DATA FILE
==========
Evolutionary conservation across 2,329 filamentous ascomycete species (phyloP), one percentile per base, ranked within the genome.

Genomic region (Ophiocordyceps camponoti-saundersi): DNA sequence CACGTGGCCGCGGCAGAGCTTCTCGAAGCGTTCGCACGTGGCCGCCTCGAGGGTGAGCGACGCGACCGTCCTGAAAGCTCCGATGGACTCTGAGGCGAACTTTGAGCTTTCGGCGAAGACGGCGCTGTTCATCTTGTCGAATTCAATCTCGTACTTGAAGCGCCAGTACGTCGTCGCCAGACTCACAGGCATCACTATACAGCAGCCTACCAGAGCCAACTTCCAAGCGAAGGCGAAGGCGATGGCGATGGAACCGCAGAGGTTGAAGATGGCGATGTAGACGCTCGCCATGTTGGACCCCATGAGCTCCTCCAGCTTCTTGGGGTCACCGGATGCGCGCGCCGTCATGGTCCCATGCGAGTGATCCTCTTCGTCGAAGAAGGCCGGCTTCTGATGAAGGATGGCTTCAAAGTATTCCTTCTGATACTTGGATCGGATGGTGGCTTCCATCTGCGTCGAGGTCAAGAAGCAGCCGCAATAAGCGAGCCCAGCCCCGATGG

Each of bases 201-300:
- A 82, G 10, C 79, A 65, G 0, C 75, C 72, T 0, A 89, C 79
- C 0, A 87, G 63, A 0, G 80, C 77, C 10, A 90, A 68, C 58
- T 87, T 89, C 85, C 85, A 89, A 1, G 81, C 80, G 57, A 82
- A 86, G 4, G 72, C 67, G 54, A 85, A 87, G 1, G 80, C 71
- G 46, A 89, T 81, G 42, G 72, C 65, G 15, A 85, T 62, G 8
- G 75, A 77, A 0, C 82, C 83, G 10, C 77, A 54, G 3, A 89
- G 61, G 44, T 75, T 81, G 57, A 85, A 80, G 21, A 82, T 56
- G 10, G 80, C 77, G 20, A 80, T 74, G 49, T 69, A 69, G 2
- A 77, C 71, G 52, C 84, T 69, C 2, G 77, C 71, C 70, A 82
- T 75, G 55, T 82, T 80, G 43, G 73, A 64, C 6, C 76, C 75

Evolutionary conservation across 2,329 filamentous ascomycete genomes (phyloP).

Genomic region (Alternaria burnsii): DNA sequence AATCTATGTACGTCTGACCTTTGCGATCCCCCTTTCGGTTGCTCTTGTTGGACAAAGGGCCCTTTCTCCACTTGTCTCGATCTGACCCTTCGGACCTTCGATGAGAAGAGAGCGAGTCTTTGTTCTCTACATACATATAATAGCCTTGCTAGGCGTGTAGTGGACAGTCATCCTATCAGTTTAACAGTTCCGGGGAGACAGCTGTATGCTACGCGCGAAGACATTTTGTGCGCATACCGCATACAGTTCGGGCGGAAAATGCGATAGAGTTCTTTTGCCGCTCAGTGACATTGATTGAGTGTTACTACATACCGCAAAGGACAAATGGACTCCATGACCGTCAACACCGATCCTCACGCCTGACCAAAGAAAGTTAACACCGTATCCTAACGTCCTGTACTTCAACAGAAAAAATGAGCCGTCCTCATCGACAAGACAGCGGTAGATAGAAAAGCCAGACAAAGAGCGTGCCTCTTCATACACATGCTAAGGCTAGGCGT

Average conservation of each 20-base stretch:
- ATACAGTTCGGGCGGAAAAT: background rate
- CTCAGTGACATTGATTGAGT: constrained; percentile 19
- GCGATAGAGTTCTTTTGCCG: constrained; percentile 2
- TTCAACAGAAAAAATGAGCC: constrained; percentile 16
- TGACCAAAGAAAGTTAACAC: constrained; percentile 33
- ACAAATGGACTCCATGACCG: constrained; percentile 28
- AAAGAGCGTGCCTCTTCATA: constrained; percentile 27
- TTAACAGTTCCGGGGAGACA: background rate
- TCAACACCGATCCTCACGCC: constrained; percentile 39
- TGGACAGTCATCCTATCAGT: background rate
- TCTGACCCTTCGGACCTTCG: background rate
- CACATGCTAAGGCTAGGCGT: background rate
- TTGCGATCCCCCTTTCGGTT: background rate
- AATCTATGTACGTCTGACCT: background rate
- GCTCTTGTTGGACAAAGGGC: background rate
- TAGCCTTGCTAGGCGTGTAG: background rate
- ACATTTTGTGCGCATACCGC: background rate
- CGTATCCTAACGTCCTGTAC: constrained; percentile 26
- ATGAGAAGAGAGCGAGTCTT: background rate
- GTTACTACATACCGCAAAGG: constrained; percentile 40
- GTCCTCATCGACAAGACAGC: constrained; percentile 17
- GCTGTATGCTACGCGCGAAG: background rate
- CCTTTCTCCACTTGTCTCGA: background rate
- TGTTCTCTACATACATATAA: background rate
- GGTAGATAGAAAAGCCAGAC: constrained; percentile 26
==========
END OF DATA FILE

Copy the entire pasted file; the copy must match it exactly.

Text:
Evolutionary conservation across 2,329 filamentous ascomycete species (phyloP), one percentile per base, ranked within the genome.

Genomic region (Ophiocordyceps camponoti-saundersi): DNA sequence CACGTGGCCGCGGCAGAGCTTCTCGAAGCGTTCGCACGTGGCCGCCTCGAGGGTGAGCGACGCGACCGTCCTGAAAGCTCCGATGGACTCTGAGGCGAACTTTGAGCTTTCGGCGAAGACGGCGCTGTTCATCTTGTCGAATTCAATCTCGTACTTGAAGCGCCAGTACGTCGTCGCCAGACTCACAGGCATCACTATACAGCAGCCTACCAGAGCCAACTTCCAAGCGAAGGCGAAGGCGATGGCGATGGAACCGCAGAGGTTGAAGATGGCGATGTAGACGCTCGCCATGTTGGACCCCATGAGCTCCTCCAGCTTCTTGGGGTCACCGGATGCGCGCGCCGTCATGGTCCCATGCGAGTGATCCTCTTCGTCGAAGAAGGCCGGCTTCTGATGAAGGATGGCTTCAAAGTATTCCTTCTGATACTTGGATCGGATGGTGGCTTCCATCTGCGTCGAGGTCAAGAAGCAGCCGCAATAAGCGAGCCCAGCCCCGATGG

Each of bases 201-300:
- A 82, G 10, C 79, A 65, G 0, C 75, C 72, T 0, A 89, C 79
- C 0, A 87, G 63, A 0, G 80, C 77, C 10, A 90, A 68, C 58
- T 87, T 89, C 85, C 85, A 89, A 1, G 81, C 80, G 57, A 82
- A 86, G 4, G 72, C 67, G 54, A 85, A 87, G 1, G 80, C 71
- G 46, A 89, T 81, G 42, G 72, C 65, G 15, A 85, T 62, G 8
- G 75, A 77, A 0, C 82, C 83, G 10, C 77, A 54, G 3, A 89
- G 61, G 44, T 75, T 81, G 57, A 85, A 80, G 21, A 82, T 56
- G 10, G 80, C 77, G 20, A 80, T 74, G 49, T 69, A 69, G 2
- A 77, C 71, G 52, C 84, T 69, C 2, G 77, C 71, C 70, A 82
- T 75, G 55, T 82, T 80, G 43, G 73, A 64, C 6, C 76, C 75

Evolutionary conservation across 2,329 filamentous ascomycete genomes (phyloP).

Genomic region (Alternaria burnsii): DNA sequence AATCTATGTACGTCTGACCTTTGCGATCCCCCTTTCGGTTGCTCTTGTTGGACAAAGGGCCCTTTCTCCACTTGTCTCGATCTGACCCTTCGGACCTTCGATGAGAAGAGAGCGAGTCTTTGTTCTCTACATACATATAATAGCCTTGCTAGGCGTGTAGTGGACAGTCATCCTATCAGTTTAACAGTTCCGGGGAGACAGCTGTATGCTACGCGCGAAGACATTTTGTGCGCATACCGCATACAGTTCGGGCGGAAAATGCGATAGAGTTCTTTTGCCGCTCAGTGACATTGATTGAGTGTTACTACATACCGCAAAGGACAAATGGACTCCATGACCGTCAACACCGATCCTCACGCCTGACCAAAGAAAGTTAACACCGTATCCTAACGTCCTGTACTTCAACAGAAAAAATGAGCCGTCCTCATCGACAAGACAGCGGTAGATAGAAAAGCCAGACAAAGAGCGTGCCTCTTCATACACATGCTAAGGCTAGGCGT

Average conservation of each 20-base stretch:
- ATACAGTTCGGGCGGAAAAT: background rate
- CTCAGTGACATTGATTGAGT: constrained; percentile 19
- GCGATAGAGTTCTTTTGCCG: constrained; percentile 2
- TTCAACAGAAAAAATGAGCC: constrained; percentile 16
- TGACCAAAGAAAGTTAACAC: constrained; percentile 33
- ACAAATGGACTCCATGACCG: constrained; percentile 28
- AAAGAGCGTGCCTCTTCATA: constrained; percentile 27
- TTAACAGTTCCGGGGAGACA: background rate
- TCAACACCGATCCTCACGCC: constrained; percentile 39
- TGGACAGTCATCCTATCAGT: background rate
- TCTGACCCTTCGGACCTTCG: background rate
- CACATGCTAAGGCTAGGCGT: background rate
- TTGCGATCCCCCTTTCGGTT: background rate
- AATCTATGTACGTCTGACCT: background rate
- GCTCTTGTTGGACAAAGGGC: background rate
- TAGCCTTGCTAGGCGTGTAG: background rate
- ACATTTTGTGCGCATACCGC: background rate
- CGTATCCTAACGTCCTGTAC: constrained; percentile 26
- ATGAGAAGAGAGCGAGTCTT: background rate
- GTTACTACATACCGCAAAGG: constrained; percentile 40
- GTCCTCATCGACAAGACAGC: constrained; percentile 17
- GCTGTATGCTACGCGCGAAG: background rate
- CCTTTCTCCACTTGTCTCGA: background rate
- TGTTCTCTACATACATATAA: background rate
- GGTAGATAGAAAAGCCAGAC: constrained; percentile 26